‘Shames us all’

Titans of music world slam Aung San Suu Kyi for her silence on Rohingya crisis

Myanmar State Counselor Aung San Suu Kyi. (RETUERS/Soe Zeya)

Irish musician Bob Geldof has returned his Freedom of the City of Dublin award because the same honor was given to Myanmar leader Aung San Suu Kyi, who has been widely condemned for her lack of response to the ongoing Rohingya crisis.

Speaking to state broadcaster RTE, Geldof referred to Suu Kyi as a “handmaiden to genocide,” Reuters reports. “I don’t want to be on a very select roll of wonderful people with a killer,” he added.

Suu Kyi was once widely regarded as a champion for peace and democracy. She spent 15 years under house arrest due to her efforts to bring democracy to Myanmar, which had long been ruled by military government. Suu Kyi won the Freedom of the City of Dublin award back in 1999, when she was still under house arrest.

But Suu Kyi has recently been criticized for failing to speak out against the persecution of minority Muslims in Myanmar’s Rakhine state, which has prompted 600,000 people to flee to Bangladesh. Malala Yousafzai, Suu Kyi’s fellow Nobel laureate, criticized her earlier this year for her inaction on the crisis. The Rohingya have been marginalized for decades in the majority-Buddhist country, but tensions have ramped up in recent months. Residents and activists say that the military has imposed a ruthless crackdown on unarmed civilians. Senior U.N. officials have said that the violence in Myanmar is a “textbook example of ethnic cleansing.”

Bono and the members of U2 have spoken out criticizing Myanmar leader Aung San Suu Kyi’s handling of the Rohingya crisis. (DON EMMERT/AFP/Getty Images)

In a statement, Geldof opined that Suu Kyi’s “association with our city shames us all and we should have no truck with it, even by default. We honored her, now she appalls and shames us.”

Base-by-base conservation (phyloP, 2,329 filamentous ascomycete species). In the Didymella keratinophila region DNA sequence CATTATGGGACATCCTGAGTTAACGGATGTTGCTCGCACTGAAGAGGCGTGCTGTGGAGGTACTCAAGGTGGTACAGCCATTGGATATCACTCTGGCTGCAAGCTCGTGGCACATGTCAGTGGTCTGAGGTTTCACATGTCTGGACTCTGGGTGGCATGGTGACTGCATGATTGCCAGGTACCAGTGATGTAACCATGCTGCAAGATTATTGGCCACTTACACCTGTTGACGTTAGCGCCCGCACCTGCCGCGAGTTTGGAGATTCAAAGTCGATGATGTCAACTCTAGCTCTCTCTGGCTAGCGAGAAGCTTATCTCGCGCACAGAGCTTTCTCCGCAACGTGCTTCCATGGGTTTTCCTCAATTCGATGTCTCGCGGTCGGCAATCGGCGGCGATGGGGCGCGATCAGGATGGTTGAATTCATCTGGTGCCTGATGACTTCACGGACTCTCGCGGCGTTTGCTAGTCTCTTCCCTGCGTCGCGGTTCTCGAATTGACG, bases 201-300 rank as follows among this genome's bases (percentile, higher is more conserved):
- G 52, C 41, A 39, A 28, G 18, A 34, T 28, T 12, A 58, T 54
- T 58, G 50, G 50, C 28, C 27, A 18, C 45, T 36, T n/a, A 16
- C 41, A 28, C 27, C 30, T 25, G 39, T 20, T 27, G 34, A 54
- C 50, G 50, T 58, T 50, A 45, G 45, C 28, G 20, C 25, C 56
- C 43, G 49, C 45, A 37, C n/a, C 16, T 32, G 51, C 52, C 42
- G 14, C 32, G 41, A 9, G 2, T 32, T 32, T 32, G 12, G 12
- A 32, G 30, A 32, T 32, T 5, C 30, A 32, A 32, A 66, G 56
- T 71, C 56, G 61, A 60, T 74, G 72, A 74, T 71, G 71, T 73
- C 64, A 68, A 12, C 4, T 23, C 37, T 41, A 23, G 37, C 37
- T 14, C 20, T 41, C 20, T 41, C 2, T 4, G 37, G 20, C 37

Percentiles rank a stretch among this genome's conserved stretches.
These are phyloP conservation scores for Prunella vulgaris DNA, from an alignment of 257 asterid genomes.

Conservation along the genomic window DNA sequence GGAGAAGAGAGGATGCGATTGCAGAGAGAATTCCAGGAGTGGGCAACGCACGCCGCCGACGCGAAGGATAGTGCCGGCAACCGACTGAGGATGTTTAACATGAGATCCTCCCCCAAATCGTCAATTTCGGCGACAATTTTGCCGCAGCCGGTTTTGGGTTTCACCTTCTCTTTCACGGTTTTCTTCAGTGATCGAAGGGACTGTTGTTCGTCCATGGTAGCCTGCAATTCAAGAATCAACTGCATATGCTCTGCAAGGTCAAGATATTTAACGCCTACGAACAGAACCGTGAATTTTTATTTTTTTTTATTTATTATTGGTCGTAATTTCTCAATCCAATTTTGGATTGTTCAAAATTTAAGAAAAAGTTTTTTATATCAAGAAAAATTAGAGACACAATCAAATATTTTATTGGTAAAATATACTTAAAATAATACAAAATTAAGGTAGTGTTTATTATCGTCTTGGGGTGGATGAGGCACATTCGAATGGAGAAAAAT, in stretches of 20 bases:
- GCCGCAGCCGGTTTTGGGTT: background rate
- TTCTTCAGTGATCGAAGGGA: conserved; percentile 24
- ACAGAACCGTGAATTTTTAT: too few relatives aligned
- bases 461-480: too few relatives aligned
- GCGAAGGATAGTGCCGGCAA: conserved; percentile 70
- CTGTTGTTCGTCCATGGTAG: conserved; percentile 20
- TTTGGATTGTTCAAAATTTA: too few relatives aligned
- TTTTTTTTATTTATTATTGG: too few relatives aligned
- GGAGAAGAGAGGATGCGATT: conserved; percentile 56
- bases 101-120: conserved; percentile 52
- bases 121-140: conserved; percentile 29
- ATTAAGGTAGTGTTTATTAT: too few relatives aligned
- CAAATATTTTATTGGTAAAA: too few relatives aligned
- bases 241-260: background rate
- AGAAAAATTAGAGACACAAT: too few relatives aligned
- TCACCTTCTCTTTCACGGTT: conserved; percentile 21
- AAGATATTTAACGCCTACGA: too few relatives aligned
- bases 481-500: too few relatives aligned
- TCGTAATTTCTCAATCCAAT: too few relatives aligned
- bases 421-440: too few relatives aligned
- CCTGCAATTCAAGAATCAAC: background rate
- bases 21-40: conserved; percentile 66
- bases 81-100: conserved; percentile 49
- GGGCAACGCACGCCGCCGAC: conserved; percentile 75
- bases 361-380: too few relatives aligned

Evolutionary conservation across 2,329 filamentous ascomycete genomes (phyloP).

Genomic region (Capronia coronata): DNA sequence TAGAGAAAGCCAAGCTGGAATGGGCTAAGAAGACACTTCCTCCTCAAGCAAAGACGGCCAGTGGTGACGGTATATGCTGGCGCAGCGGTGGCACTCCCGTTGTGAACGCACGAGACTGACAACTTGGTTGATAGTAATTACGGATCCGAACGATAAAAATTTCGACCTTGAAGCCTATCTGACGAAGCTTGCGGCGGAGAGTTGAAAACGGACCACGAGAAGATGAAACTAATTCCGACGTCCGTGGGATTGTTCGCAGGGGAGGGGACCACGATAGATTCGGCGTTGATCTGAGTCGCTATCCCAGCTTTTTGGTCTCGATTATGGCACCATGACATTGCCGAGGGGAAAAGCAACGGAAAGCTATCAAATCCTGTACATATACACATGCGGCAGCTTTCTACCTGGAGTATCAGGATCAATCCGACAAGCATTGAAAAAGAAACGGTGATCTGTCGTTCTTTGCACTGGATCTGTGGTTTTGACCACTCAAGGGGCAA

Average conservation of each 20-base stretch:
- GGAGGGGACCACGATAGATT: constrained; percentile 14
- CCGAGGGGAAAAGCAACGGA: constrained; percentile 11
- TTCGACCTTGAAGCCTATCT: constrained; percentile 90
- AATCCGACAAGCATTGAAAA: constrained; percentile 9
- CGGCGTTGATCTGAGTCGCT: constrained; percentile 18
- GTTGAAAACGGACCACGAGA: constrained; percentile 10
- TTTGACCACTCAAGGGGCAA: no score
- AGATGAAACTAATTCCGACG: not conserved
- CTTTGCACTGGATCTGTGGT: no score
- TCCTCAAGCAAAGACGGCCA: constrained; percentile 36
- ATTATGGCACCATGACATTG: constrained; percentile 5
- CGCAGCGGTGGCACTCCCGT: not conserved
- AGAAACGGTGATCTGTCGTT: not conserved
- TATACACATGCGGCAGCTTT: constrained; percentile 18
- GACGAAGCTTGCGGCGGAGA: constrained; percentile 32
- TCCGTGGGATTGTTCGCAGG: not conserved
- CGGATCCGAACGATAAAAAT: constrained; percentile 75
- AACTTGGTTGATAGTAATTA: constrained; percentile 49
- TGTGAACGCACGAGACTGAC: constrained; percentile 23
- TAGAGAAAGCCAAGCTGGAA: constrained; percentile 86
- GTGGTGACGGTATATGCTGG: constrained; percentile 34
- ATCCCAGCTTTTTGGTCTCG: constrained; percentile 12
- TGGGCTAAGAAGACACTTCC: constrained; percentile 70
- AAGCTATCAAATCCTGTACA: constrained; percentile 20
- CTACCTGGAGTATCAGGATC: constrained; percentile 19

U2 singer Bono, along with other members of the band, have also spoken out against Suu Kyi. Though they helped campaign for Suu Kyi’s release from house arrest some two decades ago, the band members published a statement over the weekend condemning the politician.

“[W]hat has happened this year, and in particular these past months — this, we never imagined,” the statement reads. “On behalf of our audience who campaigned so hard for her, we reached out several times to speak to Aung San Suu Kyi directly about the crisis in her country and the inhumanity being directed at the Rohingya people. We expected to speak to her this week, but it appears this call will now not happen.

So we say to you now what we would have said to her: the violence and terror being visited on the Rohingya people are appalling atrocities and must stop. Aung San Suu Kyi’s silence is starting to look a lot like assent.” On Tuesday, Suu Kyi faced even more pressure from U.N. Secretary General Antonio Guterres who in a meeting with the beleaguered leader said the displaced Rohingya Muslims who have fled to Bangladesh should be allowed to return to their homes in Myanmar, Agence-France Presse reported. “The Secretary-General highlighted that strengthened efforts to ensure humanitarian access, safe, dignified, voluntary and sustained returns, as well as true reconciliation between communities, would be essential,” the U.N said in a statement that summarized Guterres’ comments to Suu Kyi.


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